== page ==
Tuesday, 2 August 2011

Mopti, Mali

First let me discuss the visas…

Djenne to Mopti only took about 3 hours by “bush taxi” (caravan car where they stuff in 20+ people), so it was definitely one of the easier rides here in West Africa.

At arrival, we walked next door to the police to renew our visas. The serious looking man and woman stared at us intently as we put down our bags.

“That will be 5.000CFA each,” the male police officer said. “Oh, we already paid at the airport,” I smiled back. The woman stated that was Bamako, not Mopti, so we would have to pay 5.000CFA. He proceeded to state that a group of Americans had just paid as well. “No, we already paid at the airport. You must be kidding, my friend. We can call immigration there if you would like us too.” When she asked for the name of who we knew, I pulled out immigration officer’s card. Bam! They finished our paperwork and out the door we went with 5.000CFA still sitting in our pockets. Hazaa!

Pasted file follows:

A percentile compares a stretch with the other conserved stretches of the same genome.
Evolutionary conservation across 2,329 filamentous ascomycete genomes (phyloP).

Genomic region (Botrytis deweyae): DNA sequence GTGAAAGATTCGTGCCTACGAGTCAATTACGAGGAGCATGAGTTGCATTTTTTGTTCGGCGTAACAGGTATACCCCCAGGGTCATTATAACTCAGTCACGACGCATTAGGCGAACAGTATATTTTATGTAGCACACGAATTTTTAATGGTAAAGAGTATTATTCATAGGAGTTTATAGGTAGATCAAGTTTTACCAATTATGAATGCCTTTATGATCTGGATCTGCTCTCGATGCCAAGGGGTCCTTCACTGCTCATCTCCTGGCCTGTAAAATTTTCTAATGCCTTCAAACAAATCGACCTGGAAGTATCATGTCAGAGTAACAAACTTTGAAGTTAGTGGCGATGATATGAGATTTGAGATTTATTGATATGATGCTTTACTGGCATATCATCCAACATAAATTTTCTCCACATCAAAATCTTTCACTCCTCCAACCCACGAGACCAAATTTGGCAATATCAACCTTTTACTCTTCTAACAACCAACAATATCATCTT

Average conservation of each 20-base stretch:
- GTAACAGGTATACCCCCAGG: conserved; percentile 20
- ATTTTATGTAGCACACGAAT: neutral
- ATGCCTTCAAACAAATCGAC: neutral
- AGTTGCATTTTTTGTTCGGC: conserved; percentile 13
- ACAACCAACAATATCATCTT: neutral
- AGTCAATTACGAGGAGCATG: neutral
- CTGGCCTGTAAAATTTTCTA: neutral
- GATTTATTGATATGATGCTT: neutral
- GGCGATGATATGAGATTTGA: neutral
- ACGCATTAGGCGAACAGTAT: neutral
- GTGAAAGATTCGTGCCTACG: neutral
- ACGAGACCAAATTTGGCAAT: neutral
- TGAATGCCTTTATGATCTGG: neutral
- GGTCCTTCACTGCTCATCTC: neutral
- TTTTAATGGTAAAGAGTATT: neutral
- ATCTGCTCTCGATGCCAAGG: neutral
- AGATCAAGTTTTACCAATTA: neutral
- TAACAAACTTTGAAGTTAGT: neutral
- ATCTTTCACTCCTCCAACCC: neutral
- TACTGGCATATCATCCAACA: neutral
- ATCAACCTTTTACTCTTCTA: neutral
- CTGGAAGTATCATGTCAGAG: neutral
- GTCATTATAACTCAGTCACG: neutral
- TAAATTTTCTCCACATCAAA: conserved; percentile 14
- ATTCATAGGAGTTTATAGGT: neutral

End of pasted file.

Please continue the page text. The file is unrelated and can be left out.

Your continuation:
Always, always get phone numbers of authority figures and know how much to pay for visas!

Now let’s discuss the day…

Thanks to CouchSurfing, we had pre-arranged to stay with Marta, an Italian that lived fifteen minutes away in Severe. After having a nice chat at her place, Lindsey, Liz and I headed back to Mopti to grab lunch (i.e. pizza!) at Bissap Café and to meet a tour guide, Ousmane, that was the older brother of Modibow, who we had met in Djenne.

Our pinasse (motorized canoe) driver was so ready for a photoshoot

Jumping in the pinasse (motorized canoe), we enjoyed finally being on the water! First stop was to a Bozo village. The Bozo are fishermen who work on the Niger River. It was quite a juxtaposition as one side of the river lies Mopti, a bustling transit city, and the other side lies some of Mali's poorest and smallest villages.

Bozo village. We didn't plan this typical-Peace-Corps-Volunteers-in-Africa photo, I swear!

We actually thought that the tour was done as we paid 12.000CFA/hr., but Ousman was nice enough to take us to the village of the Tauregs. A nomadic people, the Tauregs practice a mixture of Islam and animists beliefs. And apparently, they wanted to make us play dress-up!

Being Tauregs

Travel buddies...we like to wear colors here!

No comments:

Post a comment